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Why Are College Football Authorities Against Playoffs?

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Many avid collegiate football fans like me wish to address the issue of the absence of post-season in collegiate football. Speculations point to the implementation of playoffs, but still not materializing. Why are college football authorities against playoffs. Here are some possible answers to that lingering question:

1. Playoff or post-season games are very common in every sporting events USA and it is designed to determine who the clear-cut winner(s) is. In the BCS Bowl Series, there are debates on who deserve to play and it is crazy.

2. There are times that the polls are not in agreement over who should be in the title/bowl game. At present, three polls are used to decide the championship match-up – the AP poll, the BCS poll and the Coaches poll. It is in their history to have disagreement in the rankings and their choices for the title games. There is definitely a bias with them.

3. The regular season in collegiate football allows teams to play 11 or 12 games and it means some teams get to play easier opponents and some faces tougher challenges. That amount of games played is not enough to know if they are contenders.

4. There are limited numbers of participants in title games. It is very possible that some collegiate teams will get the snub from the title games and such is the case for Boise State Broncos team – they went undefeated in the regular season and still, not considered for the championship. Some fans will ask if they are as good as Ohio State Buckeyes or Florida Gators, it will be hard to tell and I think, the only way to know the answer if they engage in a playoff game(s). After all, post-season is all about the tough teams that remained ahead of its pack and clash to determine who the best is for the year.

5. I do believe about giving every team fair share and chance in being a champion. They work hard during the off season and only to be ignored by the Poll.

Summarizing things up, it would be difficult to determine the best team for the year without any playoff. We can know from the polls the teams that are good on paper, based on the computer logic, but we can never know the outright best in the entire country.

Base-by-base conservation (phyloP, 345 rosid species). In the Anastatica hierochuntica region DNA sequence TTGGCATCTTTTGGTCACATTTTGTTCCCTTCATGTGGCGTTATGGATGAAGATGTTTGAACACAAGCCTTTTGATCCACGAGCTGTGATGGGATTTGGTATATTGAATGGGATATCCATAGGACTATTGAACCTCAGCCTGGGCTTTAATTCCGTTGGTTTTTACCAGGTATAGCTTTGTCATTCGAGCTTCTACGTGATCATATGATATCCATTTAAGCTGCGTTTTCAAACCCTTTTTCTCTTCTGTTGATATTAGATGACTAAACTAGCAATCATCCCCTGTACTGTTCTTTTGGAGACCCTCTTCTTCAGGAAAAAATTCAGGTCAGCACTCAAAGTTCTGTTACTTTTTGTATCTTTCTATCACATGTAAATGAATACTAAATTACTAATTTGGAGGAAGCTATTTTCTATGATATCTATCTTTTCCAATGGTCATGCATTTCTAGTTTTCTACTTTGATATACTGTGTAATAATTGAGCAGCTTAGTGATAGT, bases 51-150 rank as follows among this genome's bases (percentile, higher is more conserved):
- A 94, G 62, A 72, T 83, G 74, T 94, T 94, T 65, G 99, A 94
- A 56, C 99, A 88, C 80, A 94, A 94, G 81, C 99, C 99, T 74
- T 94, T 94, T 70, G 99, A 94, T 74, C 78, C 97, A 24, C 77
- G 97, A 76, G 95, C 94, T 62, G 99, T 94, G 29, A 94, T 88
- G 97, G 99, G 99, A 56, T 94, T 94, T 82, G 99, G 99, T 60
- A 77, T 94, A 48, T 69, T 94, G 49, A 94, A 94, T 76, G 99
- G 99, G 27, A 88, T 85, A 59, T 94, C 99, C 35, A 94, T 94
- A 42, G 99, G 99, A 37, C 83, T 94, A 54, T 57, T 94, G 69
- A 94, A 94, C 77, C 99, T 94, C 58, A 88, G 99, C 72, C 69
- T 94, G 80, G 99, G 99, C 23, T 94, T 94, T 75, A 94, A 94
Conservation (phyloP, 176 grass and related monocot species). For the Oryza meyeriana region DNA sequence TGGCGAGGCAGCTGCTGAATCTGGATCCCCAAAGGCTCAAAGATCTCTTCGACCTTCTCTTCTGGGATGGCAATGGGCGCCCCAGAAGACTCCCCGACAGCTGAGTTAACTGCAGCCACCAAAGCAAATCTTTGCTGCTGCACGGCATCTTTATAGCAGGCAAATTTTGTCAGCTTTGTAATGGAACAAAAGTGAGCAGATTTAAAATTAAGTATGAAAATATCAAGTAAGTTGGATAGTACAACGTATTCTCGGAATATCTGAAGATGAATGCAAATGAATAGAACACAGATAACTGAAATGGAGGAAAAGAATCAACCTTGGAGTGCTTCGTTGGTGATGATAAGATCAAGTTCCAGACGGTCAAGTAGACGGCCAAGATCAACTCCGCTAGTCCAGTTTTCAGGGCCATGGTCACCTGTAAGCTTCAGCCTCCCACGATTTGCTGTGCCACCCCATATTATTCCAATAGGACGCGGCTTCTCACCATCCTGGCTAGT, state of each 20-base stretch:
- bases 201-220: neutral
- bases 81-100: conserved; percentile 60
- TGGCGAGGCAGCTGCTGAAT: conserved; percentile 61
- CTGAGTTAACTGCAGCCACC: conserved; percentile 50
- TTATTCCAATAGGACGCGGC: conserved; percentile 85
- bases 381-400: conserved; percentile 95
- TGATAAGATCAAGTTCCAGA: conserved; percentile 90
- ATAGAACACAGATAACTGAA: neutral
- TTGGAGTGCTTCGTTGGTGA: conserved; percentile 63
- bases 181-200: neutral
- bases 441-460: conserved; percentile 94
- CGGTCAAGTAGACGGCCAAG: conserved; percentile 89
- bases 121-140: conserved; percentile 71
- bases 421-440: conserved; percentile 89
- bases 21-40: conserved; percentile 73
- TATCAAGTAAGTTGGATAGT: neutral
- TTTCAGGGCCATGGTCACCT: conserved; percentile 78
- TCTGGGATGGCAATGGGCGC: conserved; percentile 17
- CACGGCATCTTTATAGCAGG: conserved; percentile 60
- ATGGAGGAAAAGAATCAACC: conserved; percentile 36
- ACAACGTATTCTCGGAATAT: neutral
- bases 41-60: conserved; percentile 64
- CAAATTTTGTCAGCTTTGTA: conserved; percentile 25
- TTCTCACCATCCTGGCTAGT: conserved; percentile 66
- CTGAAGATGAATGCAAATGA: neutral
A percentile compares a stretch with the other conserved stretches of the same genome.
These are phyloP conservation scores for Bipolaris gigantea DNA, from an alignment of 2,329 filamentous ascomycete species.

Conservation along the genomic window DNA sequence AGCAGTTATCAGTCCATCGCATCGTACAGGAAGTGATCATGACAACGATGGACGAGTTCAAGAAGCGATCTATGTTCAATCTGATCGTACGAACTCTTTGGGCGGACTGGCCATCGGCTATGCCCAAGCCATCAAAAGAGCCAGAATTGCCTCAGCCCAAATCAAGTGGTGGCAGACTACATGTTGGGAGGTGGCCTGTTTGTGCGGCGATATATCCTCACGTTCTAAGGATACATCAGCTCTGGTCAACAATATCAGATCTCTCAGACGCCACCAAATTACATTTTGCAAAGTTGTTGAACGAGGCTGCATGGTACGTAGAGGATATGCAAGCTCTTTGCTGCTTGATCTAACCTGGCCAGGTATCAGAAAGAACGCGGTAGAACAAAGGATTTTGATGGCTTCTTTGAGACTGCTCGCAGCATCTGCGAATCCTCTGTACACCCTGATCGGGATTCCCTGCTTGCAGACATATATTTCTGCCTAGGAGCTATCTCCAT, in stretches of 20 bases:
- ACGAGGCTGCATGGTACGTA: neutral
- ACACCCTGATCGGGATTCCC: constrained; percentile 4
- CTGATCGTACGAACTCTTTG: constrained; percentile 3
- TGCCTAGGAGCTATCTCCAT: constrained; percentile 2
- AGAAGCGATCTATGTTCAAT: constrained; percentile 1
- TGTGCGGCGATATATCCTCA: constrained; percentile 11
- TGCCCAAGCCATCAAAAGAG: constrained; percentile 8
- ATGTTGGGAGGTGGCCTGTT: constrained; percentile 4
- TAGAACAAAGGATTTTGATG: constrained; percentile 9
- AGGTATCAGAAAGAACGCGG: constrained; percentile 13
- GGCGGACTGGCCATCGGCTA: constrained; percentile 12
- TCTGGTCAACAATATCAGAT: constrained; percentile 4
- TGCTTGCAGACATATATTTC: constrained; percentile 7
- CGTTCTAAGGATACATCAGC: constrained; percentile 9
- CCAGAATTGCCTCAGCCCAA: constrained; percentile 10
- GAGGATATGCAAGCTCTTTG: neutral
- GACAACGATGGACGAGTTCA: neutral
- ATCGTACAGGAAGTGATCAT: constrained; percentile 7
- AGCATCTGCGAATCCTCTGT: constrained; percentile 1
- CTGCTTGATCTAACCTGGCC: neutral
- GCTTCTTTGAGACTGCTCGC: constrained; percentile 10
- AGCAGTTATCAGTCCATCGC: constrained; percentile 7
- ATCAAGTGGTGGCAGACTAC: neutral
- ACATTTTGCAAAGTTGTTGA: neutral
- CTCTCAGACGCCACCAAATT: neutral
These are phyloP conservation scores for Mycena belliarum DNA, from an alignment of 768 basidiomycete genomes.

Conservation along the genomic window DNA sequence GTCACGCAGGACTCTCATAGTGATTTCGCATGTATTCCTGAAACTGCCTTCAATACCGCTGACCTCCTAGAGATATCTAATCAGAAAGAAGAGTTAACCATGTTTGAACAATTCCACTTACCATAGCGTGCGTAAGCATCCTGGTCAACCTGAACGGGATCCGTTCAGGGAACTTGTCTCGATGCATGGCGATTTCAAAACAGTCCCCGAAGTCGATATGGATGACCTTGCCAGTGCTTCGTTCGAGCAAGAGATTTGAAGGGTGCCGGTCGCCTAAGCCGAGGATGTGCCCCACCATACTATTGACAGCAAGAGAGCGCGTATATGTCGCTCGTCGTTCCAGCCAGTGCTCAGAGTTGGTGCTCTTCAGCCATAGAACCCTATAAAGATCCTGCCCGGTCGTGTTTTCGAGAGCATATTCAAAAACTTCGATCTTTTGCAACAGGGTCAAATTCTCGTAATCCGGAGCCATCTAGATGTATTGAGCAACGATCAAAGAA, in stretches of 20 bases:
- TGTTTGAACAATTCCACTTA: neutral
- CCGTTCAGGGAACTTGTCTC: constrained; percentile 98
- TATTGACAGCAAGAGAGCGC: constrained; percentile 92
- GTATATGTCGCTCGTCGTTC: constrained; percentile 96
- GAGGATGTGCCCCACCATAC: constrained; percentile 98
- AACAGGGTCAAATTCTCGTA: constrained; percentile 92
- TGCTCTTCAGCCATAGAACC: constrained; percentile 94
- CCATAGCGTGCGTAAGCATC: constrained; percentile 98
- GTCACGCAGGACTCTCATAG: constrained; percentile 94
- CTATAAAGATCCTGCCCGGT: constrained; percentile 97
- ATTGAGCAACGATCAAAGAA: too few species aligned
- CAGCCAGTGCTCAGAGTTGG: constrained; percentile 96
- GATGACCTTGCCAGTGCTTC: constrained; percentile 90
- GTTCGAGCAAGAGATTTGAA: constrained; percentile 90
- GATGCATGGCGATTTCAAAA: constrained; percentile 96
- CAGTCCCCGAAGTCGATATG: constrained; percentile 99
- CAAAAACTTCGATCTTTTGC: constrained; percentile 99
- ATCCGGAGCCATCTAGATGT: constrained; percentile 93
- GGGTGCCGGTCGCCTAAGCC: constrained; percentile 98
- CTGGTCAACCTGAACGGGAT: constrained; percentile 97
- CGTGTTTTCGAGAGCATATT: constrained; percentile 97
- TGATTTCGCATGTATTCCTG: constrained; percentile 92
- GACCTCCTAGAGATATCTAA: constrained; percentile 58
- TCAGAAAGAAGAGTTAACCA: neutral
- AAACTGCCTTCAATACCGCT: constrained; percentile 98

Of course, if there are good reasons behind the use of playoffs in collegiate football, there are valid reasons why they opt not to utilize it. First, it is true that the NCAA did not want the season to go beyond January 1st; however, most of the Bowl games happened during the first week of January. Second, college football authorities are worried that the season will take too long if there are playoffs in which the players will have to grind it out for longer time. If you will consider the makeup of the bowl games, there are only few teams competing for it – only 4 teams! Add the bowl games is only one game – talk about grinding out in longer time. You have to believe me in saying that most of the college football players, especially the ones who play for the best teams in the nation, are well seasoned to handle an extra game or two.

Of course, these bowl games are not only for fun and competitiveness, but also for profit. Think about it, the addition of more football games will yield more money for the NCAA and other members.

In other words, I do not see any downside in having playoff games to determine the best teams in the nation. Conversely, the modification (such as the number of games and the duration of the season) would hardly be noticeable. Nonetheless, I think that collegiate football will implement playoff/post-season games in the future.

Nishan Wilde is VP of Sales at Robbins Sports and Athletics, an online resource for top of the line Basketball Uniforms.